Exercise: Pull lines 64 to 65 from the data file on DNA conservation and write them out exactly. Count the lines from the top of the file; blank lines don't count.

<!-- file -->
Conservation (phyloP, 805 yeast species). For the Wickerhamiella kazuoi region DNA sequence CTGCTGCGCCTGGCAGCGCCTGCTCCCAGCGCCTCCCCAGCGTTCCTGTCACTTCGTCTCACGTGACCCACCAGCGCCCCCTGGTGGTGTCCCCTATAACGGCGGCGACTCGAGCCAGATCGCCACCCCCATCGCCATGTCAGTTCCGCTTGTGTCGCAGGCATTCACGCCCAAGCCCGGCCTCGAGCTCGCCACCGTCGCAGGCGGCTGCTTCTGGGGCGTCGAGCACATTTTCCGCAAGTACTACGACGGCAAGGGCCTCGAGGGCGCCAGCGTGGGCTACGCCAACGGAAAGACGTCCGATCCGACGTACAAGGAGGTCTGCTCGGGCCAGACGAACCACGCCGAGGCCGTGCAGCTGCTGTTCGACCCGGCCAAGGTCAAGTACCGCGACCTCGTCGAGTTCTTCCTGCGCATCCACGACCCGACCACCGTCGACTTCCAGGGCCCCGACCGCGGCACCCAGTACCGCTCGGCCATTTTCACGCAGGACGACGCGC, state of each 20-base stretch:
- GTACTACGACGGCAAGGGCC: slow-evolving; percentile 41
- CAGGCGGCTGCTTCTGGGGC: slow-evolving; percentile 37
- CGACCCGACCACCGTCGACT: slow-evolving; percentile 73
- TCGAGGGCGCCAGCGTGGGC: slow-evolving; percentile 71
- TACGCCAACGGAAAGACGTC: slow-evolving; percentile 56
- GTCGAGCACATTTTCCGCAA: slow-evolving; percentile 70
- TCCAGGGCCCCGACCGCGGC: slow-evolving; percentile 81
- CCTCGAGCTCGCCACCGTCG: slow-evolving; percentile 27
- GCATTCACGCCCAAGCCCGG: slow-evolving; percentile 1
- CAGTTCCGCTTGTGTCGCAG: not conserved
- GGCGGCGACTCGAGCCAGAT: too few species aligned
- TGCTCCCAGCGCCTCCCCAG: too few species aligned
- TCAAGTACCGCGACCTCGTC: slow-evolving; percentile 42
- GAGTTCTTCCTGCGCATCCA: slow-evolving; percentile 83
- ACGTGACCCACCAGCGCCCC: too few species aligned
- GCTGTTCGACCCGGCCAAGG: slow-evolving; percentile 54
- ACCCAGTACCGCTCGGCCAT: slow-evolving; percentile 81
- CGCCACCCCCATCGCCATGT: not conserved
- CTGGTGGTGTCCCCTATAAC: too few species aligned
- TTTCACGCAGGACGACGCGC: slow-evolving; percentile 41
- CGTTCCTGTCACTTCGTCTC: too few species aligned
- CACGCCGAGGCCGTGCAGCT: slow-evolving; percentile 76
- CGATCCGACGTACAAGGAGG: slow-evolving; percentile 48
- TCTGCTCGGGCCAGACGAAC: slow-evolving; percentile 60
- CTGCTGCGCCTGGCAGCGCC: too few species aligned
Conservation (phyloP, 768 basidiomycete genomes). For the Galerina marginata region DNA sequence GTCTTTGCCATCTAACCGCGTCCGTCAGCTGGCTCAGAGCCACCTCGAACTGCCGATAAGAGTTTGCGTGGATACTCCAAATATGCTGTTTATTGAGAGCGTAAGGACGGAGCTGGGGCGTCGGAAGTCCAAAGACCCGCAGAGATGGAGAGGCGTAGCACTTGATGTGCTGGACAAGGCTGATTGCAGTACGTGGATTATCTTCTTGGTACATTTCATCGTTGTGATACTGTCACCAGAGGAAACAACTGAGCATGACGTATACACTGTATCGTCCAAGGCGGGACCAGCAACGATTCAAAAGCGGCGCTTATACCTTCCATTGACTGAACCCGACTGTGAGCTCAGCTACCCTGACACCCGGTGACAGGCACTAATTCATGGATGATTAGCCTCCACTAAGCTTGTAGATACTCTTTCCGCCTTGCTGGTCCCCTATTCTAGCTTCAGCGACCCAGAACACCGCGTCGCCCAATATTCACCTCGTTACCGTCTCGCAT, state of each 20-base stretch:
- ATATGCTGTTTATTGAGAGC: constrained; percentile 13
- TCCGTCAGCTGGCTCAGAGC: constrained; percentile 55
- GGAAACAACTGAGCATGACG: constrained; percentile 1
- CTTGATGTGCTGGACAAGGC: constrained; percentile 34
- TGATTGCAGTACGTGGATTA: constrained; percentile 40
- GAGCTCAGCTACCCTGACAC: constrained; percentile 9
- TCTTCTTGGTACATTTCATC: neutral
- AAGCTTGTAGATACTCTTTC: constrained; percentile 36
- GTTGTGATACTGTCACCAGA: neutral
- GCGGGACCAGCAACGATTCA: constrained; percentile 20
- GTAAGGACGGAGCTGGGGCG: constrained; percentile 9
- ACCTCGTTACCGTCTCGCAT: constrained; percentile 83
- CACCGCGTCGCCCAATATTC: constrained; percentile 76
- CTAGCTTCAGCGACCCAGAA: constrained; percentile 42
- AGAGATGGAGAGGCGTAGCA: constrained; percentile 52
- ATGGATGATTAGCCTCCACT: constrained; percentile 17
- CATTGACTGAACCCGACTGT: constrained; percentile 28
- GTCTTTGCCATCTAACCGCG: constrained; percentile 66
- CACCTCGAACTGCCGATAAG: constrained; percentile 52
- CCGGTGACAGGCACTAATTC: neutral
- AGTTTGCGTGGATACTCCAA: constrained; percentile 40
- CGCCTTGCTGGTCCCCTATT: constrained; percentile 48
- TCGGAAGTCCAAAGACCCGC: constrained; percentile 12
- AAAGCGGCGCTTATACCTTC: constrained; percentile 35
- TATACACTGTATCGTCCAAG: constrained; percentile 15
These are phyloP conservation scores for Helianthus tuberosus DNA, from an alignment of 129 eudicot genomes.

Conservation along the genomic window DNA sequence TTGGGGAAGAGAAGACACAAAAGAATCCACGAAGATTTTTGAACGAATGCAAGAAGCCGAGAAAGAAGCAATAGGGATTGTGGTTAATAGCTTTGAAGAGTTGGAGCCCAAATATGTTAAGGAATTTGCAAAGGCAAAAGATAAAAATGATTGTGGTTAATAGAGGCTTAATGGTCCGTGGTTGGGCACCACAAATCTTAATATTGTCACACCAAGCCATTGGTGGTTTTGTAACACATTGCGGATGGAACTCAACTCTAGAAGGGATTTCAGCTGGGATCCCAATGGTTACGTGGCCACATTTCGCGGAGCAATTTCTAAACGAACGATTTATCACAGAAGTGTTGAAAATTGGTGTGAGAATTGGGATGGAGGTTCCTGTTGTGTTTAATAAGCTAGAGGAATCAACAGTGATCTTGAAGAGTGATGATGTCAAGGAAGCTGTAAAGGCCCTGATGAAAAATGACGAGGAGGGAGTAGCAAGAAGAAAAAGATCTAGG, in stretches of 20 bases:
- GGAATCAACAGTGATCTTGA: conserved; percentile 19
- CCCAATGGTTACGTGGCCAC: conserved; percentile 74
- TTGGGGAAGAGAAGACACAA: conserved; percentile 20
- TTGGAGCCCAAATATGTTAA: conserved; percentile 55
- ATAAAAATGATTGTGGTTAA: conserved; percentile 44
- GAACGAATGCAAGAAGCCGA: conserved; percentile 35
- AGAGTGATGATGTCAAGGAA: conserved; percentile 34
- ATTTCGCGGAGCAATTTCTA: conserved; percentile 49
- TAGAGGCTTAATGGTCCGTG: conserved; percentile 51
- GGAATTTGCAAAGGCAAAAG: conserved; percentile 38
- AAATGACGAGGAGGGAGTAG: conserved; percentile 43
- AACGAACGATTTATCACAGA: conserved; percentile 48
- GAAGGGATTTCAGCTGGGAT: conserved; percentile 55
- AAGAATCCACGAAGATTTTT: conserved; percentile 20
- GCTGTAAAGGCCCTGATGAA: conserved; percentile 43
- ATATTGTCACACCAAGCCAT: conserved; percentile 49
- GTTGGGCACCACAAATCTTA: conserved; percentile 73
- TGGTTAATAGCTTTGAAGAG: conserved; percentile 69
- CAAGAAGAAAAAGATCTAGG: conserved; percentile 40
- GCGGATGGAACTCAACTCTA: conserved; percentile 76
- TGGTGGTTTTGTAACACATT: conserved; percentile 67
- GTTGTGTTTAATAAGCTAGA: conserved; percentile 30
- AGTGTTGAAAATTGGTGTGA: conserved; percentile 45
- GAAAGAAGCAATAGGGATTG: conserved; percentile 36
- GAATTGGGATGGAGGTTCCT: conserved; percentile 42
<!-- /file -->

- GGAATTTGCAAAGGCAAAAG: conserved; percentile 38
- AAATGACGAGGAGGGAGTAG: conserved; percentile 43